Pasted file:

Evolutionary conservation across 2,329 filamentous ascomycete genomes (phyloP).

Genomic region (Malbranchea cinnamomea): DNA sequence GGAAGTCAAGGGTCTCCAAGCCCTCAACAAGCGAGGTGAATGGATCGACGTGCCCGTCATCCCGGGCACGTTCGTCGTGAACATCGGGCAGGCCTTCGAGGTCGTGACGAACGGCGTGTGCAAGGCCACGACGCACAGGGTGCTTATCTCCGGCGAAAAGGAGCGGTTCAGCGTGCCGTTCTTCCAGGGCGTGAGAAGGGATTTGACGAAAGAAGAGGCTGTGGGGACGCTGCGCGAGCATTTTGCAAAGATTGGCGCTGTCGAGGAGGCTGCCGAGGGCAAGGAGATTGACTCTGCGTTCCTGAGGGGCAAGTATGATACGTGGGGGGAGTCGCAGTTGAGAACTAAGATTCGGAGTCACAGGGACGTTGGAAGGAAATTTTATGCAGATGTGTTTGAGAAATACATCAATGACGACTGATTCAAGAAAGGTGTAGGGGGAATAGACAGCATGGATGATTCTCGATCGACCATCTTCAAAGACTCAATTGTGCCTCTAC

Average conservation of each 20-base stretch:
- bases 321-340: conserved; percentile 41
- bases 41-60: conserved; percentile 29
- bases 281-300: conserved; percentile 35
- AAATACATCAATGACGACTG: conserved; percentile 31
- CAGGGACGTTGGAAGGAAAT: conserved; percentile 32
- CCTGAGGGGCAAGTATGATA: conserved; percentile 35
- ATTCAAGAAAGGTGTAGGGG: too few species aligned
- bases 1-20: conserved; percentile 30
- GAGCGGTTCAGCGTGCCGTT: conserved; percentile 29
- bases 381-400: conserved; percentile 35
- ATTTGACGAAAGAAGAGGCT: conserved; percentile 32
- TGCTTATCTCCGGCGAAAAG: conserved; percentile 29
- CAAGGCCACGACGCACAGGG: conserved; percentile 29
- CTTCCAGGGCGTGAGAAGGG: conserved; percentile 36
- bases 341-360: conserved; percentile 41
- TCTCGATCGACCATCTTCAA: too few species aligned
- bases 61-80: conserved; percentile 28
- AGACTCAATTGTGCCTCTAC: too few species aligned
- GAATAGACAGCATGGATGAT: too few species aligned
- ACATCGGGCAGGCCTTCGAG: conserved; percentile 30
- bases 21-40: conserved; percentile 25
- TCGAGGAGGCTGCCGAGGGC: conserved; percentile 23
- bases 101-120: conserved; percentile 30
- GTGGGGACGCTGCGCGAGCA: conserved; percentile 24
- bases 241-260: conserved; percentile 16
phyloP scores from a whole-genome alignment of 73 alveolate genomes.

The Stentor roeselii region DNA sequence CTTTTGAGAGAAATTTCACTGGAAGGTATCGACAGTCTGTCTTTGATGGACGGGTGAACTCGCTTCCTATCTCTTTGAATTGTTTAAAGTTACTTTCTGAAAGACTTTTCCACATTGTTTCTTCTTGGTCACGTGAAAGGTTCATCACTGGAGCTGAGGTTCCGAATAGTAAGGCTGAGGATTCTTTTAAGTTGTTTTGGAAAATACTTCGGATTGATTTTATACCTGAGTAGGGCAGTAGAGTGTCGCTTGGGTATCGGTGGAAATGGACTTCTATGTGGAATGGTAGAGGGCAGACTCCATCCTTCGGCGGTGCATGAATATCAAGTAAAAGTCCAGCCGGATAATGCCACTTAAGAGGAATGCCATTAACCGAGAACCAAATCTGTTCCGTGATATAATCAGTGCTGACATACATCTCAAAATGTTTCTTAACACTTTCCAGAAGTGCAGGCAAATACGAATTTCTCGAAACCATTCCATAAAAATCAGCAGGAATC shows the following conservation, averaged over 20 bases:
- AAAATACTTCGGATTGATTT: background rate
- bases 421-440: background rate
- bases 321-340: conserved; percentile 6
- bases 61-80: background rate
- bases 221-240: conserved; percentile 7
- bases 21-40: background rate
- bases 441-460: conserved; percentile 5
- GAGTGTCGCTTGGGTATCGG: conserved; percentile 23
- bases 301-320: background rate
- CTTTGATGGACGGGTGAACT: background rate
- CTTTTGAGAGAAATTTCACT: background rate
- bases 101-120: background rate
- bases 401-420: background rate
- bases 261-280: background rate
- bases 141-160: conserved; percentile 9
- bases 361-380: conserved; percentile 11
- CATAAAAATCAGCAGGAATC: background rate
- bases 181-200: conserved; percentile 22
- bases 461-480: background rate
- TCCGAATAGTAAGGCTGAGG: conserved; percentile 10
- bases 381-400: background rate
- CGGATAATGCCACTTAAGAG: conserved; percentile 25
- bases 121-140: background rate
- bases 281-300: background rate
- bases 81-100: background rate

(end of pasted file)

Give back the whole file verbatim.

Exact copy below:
Evolutionary conservation across 2,329 filamentous ascomycete genomes (phyloP).

Genomic region (Malbranchea cinnamomea): DNA sequence GGAAGTCAAGGGTCTCCAAGCCCTCAACAAGCGAGGTGAATGGATCGACGTGCCCGTCATCCCGGGCACGTTCGTCGTGAACATCGGGCAGGCCTTCGAGGTCGTGACGAACGGCGTGTGCAAGGCCACGACGCACAGGGTGCTTATCTCCGGCGAAAAGGAGCGGTTCAGCGTGCCGTTCTTCCAGGGCGTGAGAAGGGATTTGACGAAAGAAGAGGCTGTGGGGACGCTGCGCGAGCATTTTGCAAAGATTGGCGCTGTCGAGGAGGCTGCCGAGGGCAAGGAGATTGACTCTGCGTTCCTGAGGGGCAAGTATGATACGTGGGGGGAGTCGCAGTTGAGAACTAAGATTCGGAGTCACAGGGACGTTGGAAGGAAATTTTATGCAGATGTGTTTGAGAAATACATCAATGACGACTGATTCAAGAAAGGTGTAGGGGGAATAGACAGCATGGATGATTCTCGATCGACCATCTTCAAAGACTCAATTGTGCCTCTAC

Average conservation of each 20-base stretch:
- bases 321-340: conserved; percentile 41
- bases 41-60: conserved; percentile 29
- bases 281-300: conserved; percentile 35
- AAATACATCAATGACGACTG: conserved; percentile 31
- CAGGGACGTTGGAAGGAAAT: conserved; percentile 32
- CCTGAGGGGCAAGTATGATA: conserved; percentile 35
- ATTCAAGAAAGGTGTAGGGG: too few species aligned
- bases 1-20: conserved; percentile 30
- GAGCGGTTCAGCGTGCCGTT: conserved; percentile 29
- bases 381-400: conserved; percentile 35
- ATTTGACGAAAGAAGAGGCT: conserved; percentile 32
- TGCTTATCTCCGGCGAAAAG: conserved; percentile 29
- CAAGGCCACGACGCACAGGG: conserved; percentile 29
- CTTCCAGGGCGTGAGAAGGG: conserved; percentile 36
- bases 341-360: conserved; percentile 41
- TCTCGATCGACCATCTTCAA: too few species aligned
- bases 61-80: conserved; percentile 28
- AGACTCAATTGTGCCTCTAC: too few species aligned
- GAATAGACAGCATGGATGAT: too few species aligned
- ACATCGGGCAGGCCTTCGAG: conserved; percentile 30
- bases 21-40: conserved; percentile 25
- TCGAGGAGGCTGCCGAGGGC: conserved; percentile 23
- bases 101-120: conserved; percentile 30
- GTGGGGACGCTGCGCGAGCA: conserved; percentile 24
- bases 241-260: conserved; percentile 16
phyloP scores from a whole-genome alignment of 73 alveolate genomes.

The Stentor roeselii region DNA sequence CTTTTGAGAGAAATTTCACTGGAAGGTATCGACAGTCTGTCTTTGATGGACGGGTGAACTCGCTTCCTATCTCTTTGAATTGTTTAAAGTTACTTTCTGAAAGACTTTTCCACATTGTTTCTTCTTGGTCACGTGAAAGGTTCATCACTGGAGCTGAGGTTCCGAATAGTAAGGCTGAGGATTCTTTTAAGTTGTTTTGGAAAATACTTCGGATTGATTTTATACCTGAGTAGGGCAGTAGAGTGTCGCTTGGGTATCGGTGGAAATGGACTTCTATGTGGAATGGTAGAGGGCAGACTCCATCCTTCGGCGGTGCATGAATATCAAGTAAAAGTCCAGCCGGATAATGCCACTTAAGAGGAATGCCATTAACCGAGAACCAAATCTGTTCCGTGATATAATCAGTGCTGACATACATCTCAAAATGTTTCTTAACACTTTCCAGAAGTGCAGGCAAATACGAATTTCTCGAAACCATTCCATAAAAATCAGCAGGAATC shows the following conservation, averaged over 20 bases:
- AAAATACTTCGGATTGATTT: background rate
- bases 421-440: background rate
- bases 321-340: conserved; percentile 6
- bases 61-80: background rate
- bases 221-240: conserved; percentile 7
- bases 21-40: background rate
- bases 441-460: conserved; percentile 5
- GAGTGTCGCTTGGGTATCGG: conserved; percentile 23
- bases 301-320: background rate
- CTTTGATGGACGGGTGAACT: background rate
- CTTTTGAGAGAAATTTCACT: background rate
- bases 101-120: background rate
- bases 401-420: background rate
- bases 261-280: background rate
- bases 141-160: conserved; percentile 9
- bases 361-380: conserved; percentile 11
- CATAAAAATCAGCAGGAATC: background rate
- bases 181-200: conserved; percentile 22
- bases 461-480: background rate
- TCCGAATAGTAAGGCTGAGG: conserved; percentile 10
- bases 381-400: background rate
- CGGATAATGCCACTTAAGAG: conserved; percentile 25
- bases 121-140: background rate
- bases 281-300: background rate
- bases 81-100: background rate